Monday, January 25, 2010
Tweak: Growing up on Methamphetamine by Nic Sheff
I just finished this memoir written by Nic Sheff a recovering meth addict.
The first third of the book recounts, in great detail (too much detail) Nic's relapse after a year and a half of sobriety. For a month he uses anything and everything he can get his hands on while living out of the back seat of his car or on the streets. I am usually a sucker for this type of book, but I was honestly put off by the graphic details. No, I didn't need to know how to shoot heroin into the body or how to dig around searching for a collapsed vein. TMI.
The second third of the book recounts his sobriety after his binge. I was genuinely touched by this section, by his honesty and his soul searching. Until his relationship with Zelda started. At this point I once again felt like I was given too much information or the information I was given was too graphic.
The most helpful part of the book was the part he wrote about his experiences in treatment in Arizona where he actually starts understanding the concept of his need to love and accept himself. I was pretty fascinated by some of the therapy methods that they used which seemed to make a substantial impact on this treatment.
One thing I can say is that Nic is a great writer. He has a gift for making his words convey feelings-perhaps that is why I reacted so strongly against all of the gory details, because I was really feeling them.
Here are a few quotes as he struggles with being sick and tired of being sick and tired:
"Honestly, I'm not sure how much longer I can keep doing this. It's like there are seven candles lit in my stomach. One, two, three, four, five, six, seven. Seven candles burning and smoking-lit-seven flames of doubt, fear, sorrow, pain, waste, hopelessness, despair. They turn my insides black with soot and ash. There is something at the back of my eyes-a pressure building, building, building-hot like the flames of seven candles, which no amount of breath can extinguish...The fire eats away my flesh. The fire spreads. The fires runs through my veins. The fire courses beneath muscles-my tendons-the marrow of my bones. I sit rocking on the street corner. No, I can't keep doing this. I just can't." p.109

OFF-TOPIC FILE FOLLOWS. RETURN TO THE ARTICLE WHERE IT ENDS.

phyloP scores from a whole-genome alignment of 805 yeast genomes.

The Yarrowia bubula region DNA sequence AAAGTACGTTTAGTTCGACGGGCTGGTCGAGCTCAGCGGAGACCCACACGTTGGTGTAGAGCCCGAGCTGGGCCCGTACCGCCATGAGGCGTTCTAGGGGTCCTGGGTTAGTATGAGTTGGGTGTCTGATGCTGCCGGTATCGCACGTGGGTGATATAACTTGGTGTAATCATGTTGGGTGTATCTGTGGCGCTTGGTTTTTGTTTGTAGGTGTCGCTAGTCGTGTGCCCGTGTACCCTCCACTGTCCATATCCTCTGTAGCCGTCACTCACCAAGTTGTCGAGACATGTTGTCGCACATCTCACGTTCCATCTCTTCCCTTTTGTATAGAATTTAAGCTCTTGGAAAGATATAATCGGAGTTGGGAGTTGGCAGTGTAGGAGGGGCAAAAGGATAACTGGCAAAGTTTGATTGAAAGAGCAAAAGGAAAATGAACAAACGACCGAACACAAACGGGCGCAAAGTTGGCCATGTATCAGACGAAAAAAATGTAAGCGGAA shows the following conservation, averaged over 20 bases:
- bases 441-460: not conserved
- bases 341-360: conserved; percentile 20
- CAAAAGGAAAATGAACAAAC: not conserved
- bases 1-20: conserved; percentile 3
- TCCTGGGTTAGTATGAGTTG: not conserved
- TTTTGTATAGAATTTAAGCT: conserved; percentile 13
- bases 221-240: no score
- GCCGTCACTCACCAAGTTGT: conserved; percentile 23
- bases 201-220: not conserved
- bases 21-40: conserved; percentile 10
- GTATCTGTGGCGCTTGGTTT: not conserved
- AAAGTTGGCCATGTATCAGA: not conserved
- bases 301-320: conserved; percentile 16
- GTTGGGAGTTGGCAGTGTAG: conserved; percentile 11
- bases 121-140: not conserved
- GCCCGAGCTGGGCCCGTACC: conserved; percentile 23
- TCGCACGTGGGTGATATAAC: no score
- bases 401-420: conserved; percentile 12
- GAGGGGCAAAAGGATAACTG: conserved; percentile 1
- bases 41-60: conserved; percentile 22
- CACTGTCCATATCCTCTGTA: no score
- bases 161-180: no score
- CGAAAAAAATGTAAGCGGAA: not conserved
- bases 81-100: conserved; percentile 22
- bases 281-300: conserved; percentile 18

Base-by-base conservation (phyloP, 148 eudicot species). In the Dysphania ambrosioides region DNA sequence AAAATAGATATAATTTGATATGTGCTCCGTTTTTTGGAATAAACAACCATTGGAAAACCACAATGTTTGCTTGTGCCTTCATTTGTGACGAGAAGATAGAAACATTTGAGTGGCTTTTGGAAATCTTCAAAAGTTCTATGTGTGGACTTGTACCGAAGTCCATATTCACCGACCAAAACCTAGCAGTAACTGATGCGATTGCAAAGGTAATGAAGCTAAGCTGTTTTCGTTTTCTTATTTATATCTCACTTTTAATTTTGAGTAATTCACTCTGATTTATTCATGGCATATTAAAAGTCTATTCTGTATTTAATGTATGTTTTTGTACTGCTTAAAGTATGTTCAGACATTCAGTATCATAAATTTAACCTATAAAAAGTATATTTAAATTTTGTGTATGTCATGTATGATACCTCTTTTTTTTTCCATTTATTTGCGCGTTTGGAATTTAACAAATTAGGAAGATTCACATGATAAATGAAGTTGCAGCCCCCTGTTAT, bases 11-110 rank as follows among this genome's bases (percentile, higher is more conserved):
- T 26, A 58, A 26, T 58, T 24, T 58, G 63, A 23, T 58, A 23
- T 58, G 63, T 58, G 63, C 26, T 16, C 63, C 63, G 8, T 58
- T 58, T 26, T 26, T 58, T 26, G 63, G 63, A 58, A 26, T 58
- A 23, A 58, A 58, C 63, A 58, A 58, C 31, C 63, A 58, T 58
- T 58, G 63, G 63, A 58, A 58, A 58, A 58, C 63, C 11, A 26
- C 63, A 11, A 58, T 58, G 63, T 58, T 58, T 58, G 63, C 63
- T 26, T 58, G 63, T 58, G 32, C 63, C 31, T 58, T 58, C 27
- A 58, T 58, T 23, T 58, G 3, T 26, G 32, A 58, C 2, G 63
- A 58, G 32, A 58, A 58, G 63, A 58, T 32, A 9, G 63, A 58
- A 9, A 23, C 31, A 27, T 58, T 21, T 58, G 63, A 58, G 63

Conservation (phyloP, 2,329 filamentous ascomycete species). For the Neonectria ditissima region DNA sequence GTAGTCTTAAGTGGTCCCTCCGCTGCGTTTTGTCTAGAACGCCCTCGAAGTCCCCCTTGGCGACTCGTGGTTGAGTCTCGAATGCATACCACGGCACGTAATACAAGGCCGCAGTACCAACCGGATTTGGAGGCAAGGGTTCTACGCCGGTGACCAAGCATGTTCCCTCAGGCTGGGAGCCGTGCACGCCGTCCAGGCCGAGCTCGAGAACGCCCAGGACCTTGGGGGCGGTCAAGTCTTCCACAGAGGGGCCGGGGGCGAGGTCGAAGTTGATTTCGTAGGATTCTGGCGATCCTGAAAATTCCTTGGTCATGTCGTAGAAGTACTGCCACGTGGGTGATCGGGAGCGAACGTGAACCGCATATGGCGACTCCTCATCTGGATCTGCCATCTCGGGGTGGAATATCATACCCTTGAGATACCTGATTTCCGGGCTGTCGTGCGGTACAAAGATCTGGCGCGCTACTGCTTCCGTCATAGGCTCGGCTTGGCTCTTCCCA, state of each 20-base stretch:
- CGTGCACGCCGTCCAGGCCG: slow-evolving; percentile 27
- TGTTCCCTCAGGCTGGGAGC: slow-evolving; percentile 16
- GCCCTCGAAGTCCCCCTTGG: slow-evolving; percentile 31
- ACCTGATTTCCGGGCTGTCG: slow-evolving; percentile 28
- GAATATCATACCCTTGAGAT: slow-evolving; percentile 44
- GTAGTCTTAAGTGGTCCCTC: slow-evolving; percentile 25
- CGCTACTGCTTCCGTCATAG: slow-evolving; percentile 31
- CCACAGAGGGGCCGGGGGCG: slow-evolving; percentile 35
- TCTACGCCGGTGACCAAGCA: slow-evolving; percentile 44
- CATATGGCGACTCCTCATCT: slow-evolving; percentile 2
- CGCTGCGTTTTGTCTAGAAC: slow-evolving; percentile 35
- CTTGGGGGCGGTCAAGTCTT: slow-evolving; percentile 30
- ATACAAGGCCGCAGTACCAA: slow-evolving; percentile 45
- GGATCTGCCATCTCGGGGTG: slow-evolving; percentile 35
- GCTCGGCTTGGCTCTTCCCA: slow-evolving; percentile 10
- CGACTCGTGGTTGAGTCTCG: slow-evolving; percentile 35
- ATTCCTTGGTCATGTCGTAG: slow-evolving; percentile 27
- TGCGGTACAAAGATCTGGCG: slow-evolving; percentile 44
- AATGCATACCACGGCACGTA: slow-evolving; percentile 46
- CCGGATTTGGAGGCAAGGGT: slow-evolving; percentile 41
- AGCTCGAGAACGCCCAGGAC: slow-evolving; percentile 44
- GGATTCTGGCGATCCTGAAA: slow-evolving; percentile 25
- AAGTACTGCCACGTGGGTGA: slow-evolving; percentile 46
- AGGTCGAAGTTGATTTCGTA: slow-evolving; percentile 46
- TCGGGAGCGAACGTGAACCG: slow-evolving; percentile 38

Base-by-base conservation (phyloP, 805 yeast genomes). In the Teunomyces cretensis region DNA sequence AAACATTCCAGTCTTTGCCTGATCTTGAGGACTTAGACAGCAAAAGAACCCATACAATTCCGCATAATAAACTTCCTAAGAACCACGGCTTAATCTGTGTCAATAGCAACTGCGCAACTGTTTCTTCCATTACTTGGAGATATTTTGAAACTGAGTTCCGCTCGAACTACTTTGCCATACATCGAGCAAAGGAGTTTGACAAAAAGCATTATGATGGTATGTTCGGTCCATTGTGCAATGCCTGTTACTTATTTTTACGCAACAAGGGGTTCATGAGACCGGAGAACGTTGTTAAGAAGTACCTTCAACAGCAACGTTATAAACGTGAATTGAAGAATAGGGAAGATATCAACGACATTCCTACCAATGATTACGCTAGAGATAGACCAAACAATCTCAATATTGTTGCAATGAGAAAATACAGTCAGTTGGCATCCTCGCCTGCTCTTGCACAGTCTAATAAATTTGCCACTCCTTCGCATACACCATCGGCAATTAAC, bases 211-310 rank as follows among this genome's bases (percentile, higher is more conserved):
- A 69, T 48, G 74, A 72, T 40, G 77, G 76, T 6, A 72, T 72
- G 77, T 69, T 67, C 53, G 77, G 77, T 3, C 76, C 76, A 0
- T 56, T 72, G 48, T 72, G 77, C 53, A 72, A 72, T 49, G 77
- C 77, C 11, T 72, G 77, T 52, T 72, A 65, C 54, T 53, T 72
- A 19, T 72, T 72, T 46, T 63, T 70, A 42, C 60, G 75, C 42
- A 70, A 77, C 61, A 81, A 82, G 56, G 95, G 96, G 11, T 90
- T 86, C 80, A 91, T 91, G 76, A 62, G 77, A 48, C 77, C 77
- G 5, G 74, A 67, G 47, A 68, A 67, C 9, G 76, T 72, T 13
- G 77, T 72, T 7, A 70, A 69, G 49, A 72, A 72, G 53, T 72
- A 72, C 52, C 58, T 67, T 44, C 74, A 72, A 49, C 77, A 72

"The emptiness in my stomach-the well digging down-the nausea-the aching won't leave me. It's profound-consuming. I feel like curling up, serpentine on the floor, crying. I need a thousand pounds of heroin. I need to drown myself in methamphetamine. I need pills, weed, vials of liquid acid. Or maybe-maybe-I just need to get sober." p.116
"A crack in the floor breaks open and we tumble in..." p.117
"I thought the belief in God was totally backward, delusional, and ignorant. Spencer would talk to me about prayer and meditation, but I basically avoided ever experimenting with it. I just couldn't believe, there was no way...Tonight I pray. Maybe it isn't the first time, but it is the first time I pray with sincerity. I am desperate. And so I cry and ask God for help." p. 126
Note: Nic's father wrote a book about his experience with Nic's addiction from a parent's point-of-view in another well-written book, Beautiful Boy, by David Sheff.
For Older teens to adults; 3.5 stars out of 5.